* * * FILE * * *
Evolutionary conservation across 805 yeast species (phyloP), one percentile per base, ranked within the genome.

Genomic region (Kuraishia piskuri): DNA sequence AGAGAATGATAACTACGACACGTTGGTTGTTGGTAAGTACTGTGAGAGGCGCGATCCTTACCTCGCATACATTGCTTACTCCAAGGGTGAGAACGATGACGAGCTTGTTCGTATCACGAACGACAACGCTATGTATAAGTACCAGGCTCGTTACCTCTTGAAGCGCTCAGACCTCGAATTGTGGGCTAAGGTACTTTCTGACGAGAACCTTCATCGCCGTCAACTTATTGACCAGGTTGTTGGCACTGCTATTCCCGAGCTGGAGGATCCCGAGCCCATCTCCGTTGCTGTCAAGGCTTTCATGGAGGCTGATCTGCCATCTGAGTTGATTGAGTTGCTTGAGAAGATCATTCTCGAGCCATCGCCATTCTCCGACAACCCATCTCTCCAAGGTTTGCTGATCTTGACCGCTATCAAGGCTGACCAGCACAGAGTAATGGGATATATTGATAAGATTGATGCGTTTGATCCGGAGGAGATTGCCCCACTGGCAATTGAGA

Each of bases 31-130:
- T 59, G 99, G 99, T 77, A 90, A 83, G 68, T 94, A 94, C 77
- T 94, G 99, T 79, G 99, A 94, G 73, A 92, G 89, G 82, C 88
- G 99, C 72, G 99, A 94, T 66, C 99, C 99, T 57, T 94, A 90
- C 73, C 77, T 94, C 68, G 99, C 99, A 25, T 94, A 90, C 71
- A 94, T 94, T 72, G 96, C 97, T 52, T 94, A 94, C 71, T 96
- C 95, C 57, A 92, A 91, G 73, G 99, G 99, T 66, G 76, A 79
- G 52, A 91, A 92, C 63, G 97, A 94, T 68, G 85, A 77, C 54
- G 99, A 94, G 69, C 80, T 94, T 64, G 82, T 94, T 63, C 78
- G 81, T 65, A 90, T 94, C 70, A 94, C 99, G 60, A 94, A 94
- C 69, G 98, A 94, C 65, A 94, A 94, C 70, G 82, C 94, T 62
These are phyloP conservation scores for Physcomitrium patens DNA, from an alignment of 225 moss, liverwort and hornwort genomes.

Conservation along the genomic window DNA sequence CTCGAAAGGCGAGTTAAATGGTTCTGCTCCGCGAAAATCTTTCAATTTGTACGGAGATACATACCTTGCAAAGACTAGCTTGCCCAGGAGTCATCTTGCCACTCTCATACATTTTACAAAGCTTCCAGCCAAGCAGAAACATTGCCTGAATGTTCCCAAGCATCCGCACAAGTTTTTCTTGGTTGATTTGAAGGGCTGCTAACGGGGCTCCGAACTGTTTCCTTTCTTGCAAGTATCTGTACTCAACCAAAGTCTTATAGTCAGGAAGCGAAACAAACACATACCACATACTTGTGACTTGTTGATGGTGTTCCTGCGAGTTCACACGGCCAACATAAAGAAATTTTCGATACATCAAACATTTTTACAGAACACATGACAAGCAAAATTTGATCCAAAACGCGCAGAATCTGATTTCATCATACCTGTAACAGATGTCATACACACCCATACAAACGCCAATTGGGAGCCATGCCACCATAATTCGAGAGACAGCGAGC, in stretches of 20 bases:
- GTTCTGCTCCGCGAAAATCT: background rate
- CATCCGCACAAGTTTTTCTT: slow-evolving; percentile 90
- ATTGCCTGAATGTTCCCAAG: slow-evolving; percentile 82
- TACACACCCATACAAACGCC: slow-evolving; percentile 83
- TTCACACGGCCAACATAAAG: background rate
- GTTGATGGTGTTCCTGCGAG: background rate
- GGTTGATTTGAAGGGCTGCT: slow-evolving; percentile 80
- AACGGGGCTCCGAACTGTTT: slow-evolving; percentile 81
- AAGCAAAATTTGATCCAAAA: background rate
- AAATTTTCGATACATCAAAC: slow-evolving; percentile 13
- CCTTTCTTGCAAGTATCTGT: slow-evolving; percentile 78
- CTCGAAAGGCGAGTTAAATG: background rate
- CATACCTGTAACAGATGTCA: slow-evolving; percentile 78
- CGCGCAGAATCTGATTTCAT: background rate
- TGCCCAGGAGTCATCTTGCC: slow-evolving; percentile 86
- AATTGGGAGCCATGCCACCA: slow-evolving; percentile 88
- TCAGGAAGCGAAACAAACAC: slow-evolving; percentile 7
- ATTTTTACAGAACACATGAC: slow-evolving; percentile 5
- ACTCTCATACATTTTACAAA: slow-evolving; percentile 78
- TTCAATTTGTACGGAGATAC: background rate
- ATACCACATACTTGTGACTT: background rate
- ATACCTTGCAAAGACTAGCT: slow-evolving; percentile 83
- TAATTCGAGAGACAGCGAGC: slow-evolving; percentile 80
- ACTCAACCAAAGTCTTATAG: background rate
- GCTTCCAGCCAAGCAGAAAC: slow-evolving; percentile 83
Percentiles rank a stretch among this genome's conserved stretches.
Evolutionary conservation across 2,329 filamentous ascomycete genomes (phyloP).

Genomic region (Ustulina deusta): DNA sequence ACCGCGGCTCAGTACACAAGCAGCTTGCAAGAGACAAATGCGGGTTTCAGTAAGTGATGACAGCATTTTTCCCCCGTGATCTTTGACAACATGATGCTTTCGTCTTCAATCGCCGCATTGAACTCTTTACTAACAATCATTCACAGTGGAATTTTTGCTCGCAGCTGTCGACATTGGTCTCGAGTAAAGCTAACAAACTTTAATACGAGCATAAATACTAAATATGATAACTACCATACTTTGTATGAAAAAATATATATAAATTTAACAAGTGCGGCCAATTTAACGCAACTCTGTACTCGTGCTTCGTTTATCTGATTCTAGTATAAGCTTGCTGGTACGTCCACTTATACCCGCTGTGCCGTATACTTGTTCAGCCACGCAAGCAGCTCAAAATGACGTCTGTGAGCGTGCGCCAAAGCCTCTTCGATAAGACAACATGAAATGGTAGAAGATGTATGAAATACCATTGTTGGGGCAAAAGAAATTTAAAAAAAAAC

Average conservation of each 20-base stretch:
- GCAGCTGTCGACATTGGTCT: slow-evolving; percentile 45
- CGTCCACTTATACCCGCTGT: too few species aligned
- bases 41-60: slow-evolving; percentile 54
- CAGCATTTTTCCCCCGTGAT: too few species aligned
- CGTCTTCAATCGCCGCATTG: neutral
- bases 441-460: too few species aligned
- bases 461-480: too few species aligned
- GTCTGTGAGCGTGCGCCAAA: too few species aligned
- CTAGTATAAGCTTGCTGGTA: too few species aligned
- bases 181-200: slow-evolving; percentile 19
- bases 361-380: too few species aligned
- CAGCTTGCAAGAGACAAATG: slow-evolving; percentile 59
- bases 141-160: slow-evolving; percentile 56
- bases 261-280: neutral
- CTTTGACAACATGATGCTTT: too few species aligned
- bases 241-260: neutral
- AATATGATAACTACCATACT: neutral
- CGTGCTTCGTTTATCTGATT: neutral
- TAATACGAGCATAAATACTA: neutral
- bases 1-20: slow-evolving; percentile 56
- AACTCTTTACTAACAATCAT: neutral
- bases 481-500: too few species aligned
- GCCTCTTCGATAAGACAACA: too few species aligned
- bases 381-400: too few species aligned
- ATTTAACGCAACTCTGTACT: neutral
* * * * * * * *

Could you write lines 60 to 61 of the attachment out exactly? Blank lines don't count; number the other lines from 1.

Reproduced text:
- bases 241-260: neutral
- AATATGATAACTACCATACT: neutral